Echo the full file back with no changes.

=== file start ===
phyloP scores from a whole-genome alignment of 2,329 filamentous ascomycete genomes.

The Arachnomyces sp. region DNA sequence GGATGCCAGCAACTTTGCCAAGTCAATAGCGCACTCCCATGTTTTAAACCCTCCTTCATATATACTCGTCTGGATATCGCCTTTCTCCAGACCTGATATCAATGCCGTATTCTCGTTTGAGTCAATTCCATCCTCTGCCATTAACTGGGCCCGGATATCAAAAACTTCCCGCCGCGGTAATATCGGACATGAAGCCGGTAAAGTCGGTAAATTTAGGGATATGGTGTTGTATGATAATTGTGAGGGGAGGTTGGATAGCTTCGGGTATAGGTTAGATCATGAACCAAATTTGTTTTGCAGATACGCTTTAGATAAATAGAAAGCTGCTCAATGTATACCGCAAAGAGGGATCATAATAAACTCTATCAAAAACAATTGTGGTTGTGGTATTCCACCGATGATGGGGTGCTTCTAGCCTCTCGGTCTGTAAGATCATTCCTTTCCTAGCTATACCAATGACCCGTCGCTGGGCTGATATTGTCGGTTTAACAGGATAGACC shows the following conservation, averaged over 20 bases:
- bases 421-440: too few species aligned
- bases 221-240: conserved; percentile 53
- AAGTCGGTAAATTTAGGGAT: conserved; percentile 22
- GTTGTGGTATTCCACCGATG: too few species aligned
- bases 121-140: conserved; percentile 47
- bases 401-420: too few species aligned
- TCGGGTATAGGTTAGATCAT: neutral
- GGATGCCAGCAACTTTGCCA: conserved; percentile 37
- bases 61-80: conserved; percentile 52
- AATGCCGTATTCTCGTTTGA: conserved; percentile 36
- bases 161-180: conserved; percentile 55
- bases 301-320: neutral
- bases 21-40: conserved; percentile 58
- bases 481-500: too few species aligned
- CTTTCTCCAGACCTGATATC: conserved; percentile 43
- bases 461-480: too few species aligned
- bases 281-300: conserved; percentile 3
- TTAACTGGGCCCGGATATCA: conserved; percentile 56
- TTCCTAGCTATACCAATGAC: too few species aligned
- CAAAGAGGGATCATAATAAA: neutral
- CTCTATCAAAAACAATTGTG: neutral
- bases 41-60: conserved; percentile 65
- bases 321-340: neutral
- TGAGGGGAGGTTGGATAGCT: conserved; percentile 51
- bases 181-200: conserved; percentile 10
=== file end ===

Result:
phyloP scores from a whole-genome alignment of 2,329 filamentous ascomycete genomes.

The Arachnomyces sp. region DNA sequence GGATGCCAGCAACTTTGCCAAGTCAATAGCGCACTCCCATGTTTTAAACCCTCCTTCATATATACTCGTCTGGATATCGCCTTTCTCCAGACCTGATATCAATGCCGTATTCTCGTTTGAGTCAATTCCATCCTCTGCCATTAACTGGGCCCGGATATCAAAAACTTCCCGCCGCGGTAATATCGGACATGAAGCCGGTAAAGTCGGTAAATTTAGGGATATGGTGTTGTATGATAATTGTGAGGGGAGGTTGGATAGCTTCGGGTATAGGTTAGATCATGAACCAAATTTGTTTTGCAGATACGCTTTAGATAAATAGAAAGCTGCTCAATGTATACCGCAAAGAGGGATCATAATAAACTCTATCAAAAACAATTGTGGTTGTGGTATTCCACCGATGATGGGGTGCTTCTAGCCTCTCGGTCTGTAAGATCATTCCTTTCCTAGCTATACCAATGACCCGTCGCTGGGCTGATATTGTCGGTTTAACAGGATAGACC shows the following conservation, averaged over 20 bases:
- bases 421-440: too few species aligned
- bases 221-240: conserved; percentile 53
- AAGTCGGTAAATTTAGGGAT: conserved; percentile 22
- GTTGTGGTATTCCACCGATG: too few species aligned
- bases 121-140: conserved; percentile 47
- bases 401-420: too few species aligned
- TCGGGTATAGGTTAGATCAT: neutral
- GGATGCCAGCAACTTTGCCA: conserved; percentile 37
- bases 61-80: conserved; percentile 52
- AATGCCGTATTCTCGTTTGA: conserved; percentile 36
- bases 161-180: conserved; percentile 55
- bases 301-320: neutral
- bases 21-40: conserved; percentile 58
- bases 481-500: too few species aligned
- CTTTCTCCAGACCTGATATC: conserved; percentile 43
- bases 461-480: too few species aligned
- bases 281-300: conserved; percentile 3
- TTAACTGGGCCCGGATATCA: conserved; percentile 56
- TTCCTAGCTATACCAATGAC: too few species aligned
- CAAAGAGGGATCATAATAAA: neutral
- CTCTATCAAAAACAATTGTG: neutral
- bases 41-60: conserved; percentile 65
- bases 321-340: neutral
- TGAGGGGAGGTTGGATAGCT: conserved; percentile 51
- bases 181-200: conserved; percentile 10